Bulls can lose a lot of weight and condition during one breeding season. Young and thin bulls, especially, need extra attention and nutrition over late summer and winter to get them ready for another breeding season.
Kacie McCarthy, Nebraska Extension beef cow-calf specialist, said the overall nutrient requirements of bulls varies, depending on size and age. She gave an example during a recent University of Nebraska BeefWatch webinar.
A younger bull weighing 1,200 pounds at the beginning of a 90-day breeding season might go into the season with a body condition score of 5. After 90 days of breeding, that bull might be down to 900 pounds in weight and have a BCS of 3.
The goal would be to offer late-summer and winter grazing for that bull with grain or byproduct supplements and proper minerals to bring him back up to 1,500 pounds and a BCS of 6 before the next breeding season.
Breeding soundness exams
In addition to nutrition, producers need to worry about winter frostbite of scrotal tissue on the bulls, and the effect of that on sperm quality.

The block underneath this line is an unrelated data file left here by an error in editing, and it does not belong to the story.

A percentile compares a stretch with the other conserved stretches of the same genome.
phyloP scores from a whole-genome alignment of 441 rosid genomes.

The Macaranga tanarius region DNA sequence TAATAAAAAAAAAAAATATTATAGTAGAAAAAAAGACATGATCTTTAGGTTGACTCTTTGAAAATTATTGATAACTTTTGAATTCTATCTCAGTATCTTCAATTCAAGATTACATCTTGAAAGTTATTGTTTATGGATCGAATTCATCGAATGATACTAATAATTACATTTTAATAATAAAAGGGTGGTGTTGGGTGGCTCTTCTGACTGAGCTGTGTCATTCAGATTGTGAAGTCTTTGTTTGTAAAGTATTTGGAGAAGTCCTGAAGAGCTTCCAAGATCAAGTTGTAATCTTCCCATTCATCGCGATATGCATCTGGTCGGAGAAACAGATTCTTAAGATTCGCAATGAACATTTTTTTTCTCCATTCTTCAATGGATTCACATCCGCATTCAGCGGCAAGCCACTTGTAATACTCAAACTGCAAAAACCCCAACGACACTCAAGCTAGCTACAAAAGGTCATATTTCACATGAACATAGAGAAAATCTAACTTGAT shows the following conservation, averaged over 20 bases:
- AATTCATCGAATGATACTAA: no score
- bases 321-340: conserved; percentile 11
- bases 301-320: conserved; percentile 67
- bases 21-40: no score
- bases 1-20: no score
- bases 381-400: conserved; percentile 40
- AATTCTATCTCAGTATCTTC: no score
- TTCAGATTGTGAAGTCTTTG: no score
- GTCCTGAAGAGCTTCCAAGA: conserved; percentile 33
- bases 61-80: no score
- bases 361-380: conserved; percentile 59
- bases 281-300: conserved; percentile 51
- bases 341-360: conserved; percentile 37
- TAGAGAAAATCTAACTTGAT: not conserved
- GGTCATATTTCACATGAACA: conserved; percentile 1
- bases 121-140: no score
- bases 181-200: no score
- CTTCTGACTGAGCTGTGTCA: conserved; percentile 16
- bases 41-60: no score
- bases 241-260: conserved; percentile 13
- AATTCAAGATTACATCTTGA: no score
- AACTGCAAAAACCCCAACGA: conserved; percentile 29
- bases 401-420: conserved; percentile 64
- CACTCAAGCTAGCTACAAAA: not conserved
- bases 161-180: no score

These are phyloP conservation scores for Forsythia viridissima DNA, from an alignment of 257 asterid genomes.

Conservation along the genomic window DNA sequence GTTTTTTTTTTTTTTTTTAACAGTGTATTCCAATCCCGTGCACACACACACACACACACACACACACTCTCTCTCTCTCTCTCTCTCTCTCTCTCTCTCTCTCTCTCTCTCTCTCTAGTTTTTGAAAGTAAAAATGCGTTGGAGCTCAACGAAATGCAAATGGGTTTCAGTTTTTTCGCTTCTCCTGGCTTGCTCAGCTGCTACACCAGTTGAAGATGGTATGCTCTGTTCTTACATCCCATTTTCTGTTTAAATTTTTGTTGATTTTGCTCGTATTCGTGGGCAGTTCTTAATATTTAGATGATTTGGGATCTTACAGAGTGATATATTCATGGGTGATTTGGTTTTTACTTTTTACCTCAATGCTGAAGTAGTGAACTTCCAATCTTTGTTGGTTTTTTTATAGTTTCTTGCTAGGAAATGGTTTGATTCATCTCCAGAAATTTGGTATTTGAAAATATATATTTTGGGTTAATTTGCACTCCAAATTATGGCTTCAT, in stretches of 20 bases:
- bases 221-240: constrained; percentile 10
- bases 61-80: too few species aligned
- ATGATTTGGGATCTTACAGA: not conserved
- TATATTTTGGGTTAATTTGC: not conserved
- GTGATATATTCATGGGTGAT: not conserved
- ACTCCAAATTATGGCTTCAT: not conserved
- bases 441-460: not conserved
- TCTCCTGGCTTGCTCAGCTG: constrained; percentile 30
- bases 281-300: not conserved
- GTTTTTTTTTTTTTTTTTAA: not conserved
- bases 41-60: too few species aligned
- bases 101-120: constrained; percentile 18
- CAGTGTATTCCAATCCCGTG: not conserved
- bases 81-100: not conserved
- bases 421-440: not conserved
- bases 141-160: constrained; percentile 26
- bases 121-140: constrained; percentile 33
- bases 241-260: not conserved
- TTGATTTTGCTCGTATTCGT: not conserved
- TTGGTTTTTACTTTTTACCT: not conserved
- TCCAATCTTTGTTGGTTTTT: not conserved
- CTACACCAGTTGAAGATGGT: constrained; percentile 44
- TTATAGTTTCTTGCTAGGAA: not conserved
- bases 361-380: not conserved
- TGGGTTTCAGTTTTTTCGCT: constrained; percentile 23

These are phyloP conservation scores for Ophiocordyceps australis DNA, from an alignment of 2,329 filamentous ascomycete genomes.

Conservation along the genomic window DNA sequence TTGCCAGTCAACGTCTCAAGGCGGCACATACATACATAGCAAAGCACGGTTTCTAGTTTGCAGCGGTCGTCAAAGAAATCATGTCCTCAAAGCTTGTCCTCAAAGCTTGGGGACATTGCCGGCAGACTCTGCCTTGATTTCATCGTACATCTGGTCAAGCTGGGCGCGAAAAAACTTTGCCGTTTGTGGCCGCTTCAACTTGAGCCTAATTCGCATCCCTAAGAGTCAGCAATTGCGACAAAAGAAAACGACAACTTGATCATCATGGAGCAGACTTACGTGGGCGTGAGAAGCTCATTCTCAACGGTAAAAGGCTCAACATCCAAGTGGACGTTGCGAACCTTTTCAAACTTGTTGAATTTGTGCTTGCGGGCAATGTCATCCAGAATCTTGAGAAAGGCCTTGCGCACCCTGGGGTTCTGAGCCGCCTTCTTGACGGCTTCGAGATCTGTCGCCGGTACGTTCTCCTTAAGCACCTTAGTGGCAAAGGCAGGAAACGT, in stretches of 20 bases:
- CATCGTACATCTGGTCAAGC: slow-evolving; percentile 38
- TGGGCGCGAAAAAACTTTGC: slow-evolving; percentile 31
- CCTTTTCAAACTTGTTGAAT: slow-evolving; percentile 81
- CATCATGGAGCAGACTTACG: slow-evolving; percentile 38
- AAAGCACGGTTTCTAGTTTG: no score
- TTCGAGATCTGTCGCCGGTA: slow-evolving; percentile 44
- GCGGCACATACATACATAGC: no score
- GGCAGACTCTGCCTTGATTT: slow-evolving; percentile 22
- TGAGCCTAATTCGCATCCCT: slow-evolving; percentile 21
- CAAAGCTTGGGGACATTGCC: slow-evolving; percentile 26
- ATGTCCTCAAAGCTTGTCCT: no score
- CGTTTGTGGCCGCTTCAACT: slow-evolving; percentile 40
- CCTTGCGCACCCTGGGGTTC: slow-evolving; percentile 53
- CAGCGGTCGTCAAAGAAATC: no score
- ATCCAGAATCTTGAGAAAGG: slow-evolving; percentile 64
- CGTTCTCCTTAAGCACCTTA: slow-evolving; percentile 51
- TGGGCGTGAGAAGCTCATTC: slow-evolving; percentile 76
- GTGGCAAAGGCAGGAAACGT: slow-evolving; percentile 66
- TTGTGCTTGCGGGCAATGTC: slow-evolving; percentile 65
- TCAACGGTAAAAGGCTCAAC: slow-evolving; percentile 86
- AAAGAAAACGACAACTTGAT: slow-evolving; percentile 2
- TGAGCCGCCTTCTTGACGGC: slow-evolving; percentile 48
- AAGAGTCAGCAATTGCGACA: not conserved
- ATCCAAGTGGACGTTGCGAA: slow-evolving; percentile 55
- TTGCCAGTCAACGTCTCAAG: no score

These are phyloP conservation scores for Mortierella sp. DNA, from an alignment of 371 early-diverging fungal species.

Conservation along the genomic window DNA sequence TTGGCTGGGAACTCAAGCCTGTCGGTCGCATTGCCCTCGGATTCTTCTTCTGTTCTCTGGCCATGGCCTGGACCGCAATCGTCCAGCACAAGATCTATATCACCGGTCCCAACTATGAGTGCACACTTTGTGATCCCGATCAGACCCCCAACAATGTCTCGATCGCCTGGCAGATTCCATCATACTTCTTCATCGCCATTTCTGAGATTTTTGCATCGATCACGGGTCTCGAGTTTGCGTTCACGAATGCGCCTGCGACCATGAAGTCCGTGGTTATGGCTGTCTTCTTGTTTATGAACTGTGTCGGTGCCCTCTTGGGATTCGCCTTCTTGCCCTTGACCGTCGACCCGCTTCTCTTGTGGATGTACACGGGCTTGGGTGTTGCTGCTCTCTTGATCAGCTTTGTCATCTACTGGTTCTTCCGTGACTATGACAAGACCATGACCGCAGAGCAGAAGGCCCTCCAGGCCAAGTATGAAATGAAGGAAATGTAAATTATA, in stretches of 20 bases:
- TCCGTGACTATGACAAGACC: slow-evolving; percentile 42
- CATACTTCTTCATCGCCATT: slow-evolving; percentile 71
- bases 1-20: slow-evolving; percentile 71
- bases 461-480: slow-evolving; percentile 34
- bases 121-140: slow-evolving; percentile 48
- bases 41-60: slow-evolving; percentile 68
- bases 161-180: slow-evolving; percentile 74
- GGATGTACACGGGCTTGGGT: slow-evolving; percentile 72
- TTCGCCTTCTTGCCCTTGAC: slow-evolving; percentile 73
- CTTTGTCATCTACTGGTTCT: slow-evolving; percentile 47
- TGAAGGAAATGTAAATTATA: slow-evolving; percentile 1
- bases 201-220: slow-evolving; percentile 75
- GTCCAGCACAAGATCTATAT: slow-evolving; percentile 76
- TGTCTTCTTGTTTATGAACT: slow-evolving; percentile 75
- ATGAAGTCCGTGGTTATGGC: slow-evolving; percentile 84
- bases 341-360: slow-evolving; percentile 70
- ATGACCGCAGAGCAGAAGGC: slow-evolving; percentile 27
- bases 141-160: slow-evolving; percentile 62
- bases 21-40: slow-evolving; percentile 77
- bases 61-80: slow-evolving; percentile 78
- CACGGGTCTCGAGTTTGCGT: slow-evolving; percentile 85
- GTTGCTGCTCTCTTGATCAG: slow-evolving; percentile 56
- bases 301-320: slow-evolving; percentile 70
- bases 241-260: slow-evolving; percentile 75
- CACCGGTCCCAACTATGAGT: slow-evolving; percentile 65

“Sperm quality impacts pregnancy rates,” McCarthy said. “We recommend doing breeding soundness exams on bulls you buy, or bulls you already own, 30 to 60 days before breeding season to help identify potential problems and ensure they are satisfactory breeders."
While the BSE is only a snapshot view of the overall semen production of the bull, it can help screen potential problems.
The procedure, performed by a veterinarian, looks at the general physical health and the bull’s nutritional status and BCS. The exam looks for structural defects and potential disease conditions that would affect breeding performance.
Eyes, teeth, and feet and legs are evaluated, as well as the internal and external structures of the reproductive system. Scrotal measurements are taken and checked with the normal standards for the age of the bull.
Finally, a semen evaluation will look under a microscope at sperm motility and the morphological percentage of normal sperm, to see if these fall within satisfactory standards. Bulls that fail their initial BSE could be rechecked two to four weeks later to establish if they have improved and can move into the satisfactory category.
At the same time as the BSE, it is a good time to vaccinate bulls, control lice and flies, and check their feet and legs, McCarthy said.
“You should reintroduce the bulls to each other and give them plenty of room at this time to establish dominance,” she noted. “They will head-butt, so make sure there are no extra objects in the area that could make for injuries.”